Several studies have shown that bone repair response, especially excessive bone resorption in bone remodeling, may lead to secondary collapse. Vitamin D plays a major role in calcium absorption and bone health, which is involved in the regulation of bone and mineral metabolism and can effectively promote bone mineralization, increase intestinal absorption of calcium and phosphate, and has a direct effect on bone cells to optimize bone remodeling. Serum 25(OH)D in bone metabolism markers is an intermediate product of vitamin D metabolism and its level can reflect the nutritional status of vitamin D in the body [33,34,35,36]. CTX levels reflect osteoclastic bone resorption activity and are elevated to a similar extent as osteoclast hyperactivity and represent an important biochemical marker of bone resorption. Univariate analysis of data from this study identified 25(OH)D deficiency and preoperative ARCO stage as risk factors for postoperative clinical failure. The results of the Cox multivariate risk analysis suggested that stage IIIA was an independent risk factor for postoperative clinical failure. The postoperative clinical failure rate of 25(OH)D deficient patients was 51.52% and the postoperative clinical failure rates of patients with stages IIB, IIC, and IIIA were 10, 14.29, and 60.87%, respectively. Therefore, we believe that whether the patient’s femoral head collapses or not affects bone healing after surgery. For patients with 25(OH)D deficiency, increasing the level of vitamin D may be beneficial for bone healing after surgery and improve the clinical success rate.

This study has some limitations. First, prospective randomized controlled studies are lacking. All patients were admitted to the hospital after complete imaging tests to determine the surgical plan, which leads to inevitable bias. Second, the lack of a control group. No comparative study of different surgical approaches has been performed. Third, analysis of other bone metabolic markers is missing. Bone metabolic markers can be used to monitor dynamic changes between bone formation and bone resorption. Fourth, our follow-up period was relatively short and the sample size was relatively small, which requires increased follow-up time and expanded sample size.

Conclusion

Fenestration of femoral head neck via OCM approach autologous bone mixed β-tricalcium phosphate porous bioceramic bone graft can effectively treat non-traumatic ONFH in the pre-collapse stage. However, for patients with 25(OH)D deficiency or ARCO in stage IIIA, this method has a high clinical failure rate. It may be necessary to seek other methods to improve the survival rate of the femoral head and delay the time to undergo THA.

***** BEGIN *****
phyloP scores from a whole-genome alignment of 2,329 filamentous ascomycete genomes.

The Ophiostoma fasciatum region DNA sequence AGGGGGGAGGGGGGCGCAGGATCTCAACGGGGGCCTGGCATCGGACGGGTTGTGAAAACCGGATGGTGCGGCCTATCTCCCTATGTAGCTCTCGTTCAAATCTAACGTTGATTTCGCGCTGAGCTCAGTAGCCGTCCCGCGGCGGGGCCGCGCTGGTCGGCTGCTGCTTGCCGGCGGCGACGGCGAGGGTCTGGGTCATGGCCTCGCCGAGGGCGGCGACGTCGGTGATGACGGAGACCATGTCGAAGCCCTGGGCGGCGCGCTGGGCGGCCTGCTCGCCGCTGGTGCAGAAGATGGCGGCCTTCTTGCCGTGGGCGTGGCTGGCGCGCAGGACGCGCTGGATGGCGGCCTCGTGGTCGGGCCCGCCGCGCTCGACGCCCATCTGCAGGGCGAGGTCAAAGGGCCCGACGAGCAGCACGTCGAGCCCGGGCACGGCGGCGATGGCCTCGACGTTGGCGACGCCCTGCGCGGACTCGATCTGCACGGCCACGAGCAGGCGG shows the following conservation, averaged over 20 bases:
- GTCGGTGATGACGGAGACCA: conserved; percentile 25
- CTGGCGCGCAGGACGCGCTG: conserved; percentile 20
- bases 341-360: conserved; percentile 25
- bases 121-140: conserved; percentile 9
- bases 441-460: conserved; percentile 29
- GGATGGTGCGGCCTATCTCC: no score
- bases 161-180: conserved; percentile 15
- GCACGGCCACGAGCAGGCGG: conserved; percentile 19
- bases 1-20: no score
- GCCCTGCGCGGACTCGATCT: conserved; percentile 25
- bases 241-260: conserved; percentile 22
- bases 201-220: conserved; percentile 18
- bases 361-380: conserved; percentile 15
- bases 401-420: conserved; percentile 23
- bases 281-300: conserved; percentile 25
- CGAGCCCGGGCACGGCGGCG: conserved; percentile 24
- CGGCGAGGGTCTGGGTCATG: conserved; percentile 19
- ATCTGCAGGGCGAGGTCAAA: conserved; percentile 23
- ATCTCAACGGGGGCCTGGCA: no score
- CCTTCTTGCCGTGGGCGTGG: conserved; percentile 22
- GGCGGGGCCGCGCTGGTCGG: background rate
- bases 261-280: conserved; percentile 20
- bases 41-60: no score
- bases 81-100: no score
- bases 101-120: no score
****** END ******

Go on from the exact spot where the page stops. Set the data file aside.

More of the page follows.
Availability of data and materials

The datasets used or analyzed during the current study are available from the corresponding author on reasonable request.

Abbreviations

OCM approach:

Orthopdische Chirurgie München approach

ONFH:

Osteonecrosis of the femoral head

THA:

Total hip arthroplasty

ARCO:

Association Research Circulation Osseous

BMI:

Body mass index

25(OH)D:

25-Hydroxyvitamin D

CTX:

Type I collagen carboxy-terminal peptide

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Acknowledgements

Not applicable.

Funding

This study was supported by the medical and health projects of Luoyang science and technology plan (1603004A-8) and the special subject of scientific research on traditional Chinese medicine in Henan Province (20-21ZY2081).

Author information

Affiliations

Authors

Contributions

Dawei Liang contributed significantly to analysis and wrote the manuscript. Jia Pei and Leilei Zhang performed the data analyses. Haonan Ling, Youwen Liu, and Xiantao Chen helped perform the analysis with constructive discussions. The authors read and approved the final manuscript.

Corresponding author

Correspondence to Dawei Liang.

Ethics declarations

Ethics approval and consent to participate

This study was approved by the medical ethics committee of the Luoyang Orthopedic-Traumatological Hospital Of Henan Province (Henan Provincial Orthopedic Hospital) institution (20160301).

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Liang, D., Pei, J., Zhang, L. et al. Treatment of pre-collapse non-traumatic osteonecrosis of the femoral head through Orthopdische Chirurgie München approach combined with autologous bone mixed with β-tricalcium phosphate porous bioceramic bone graft: a retrospective study of mid-term results. J Orthop Surg Res 16, 492 (2021). https://doi.org/10.1186/s13018-021-02632-x

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Keywords

  • Osteonecrosis of the femoral head
  • Bone grafting
  • OCM approach
  • Non-vascularized
  • Risk factors
  • THA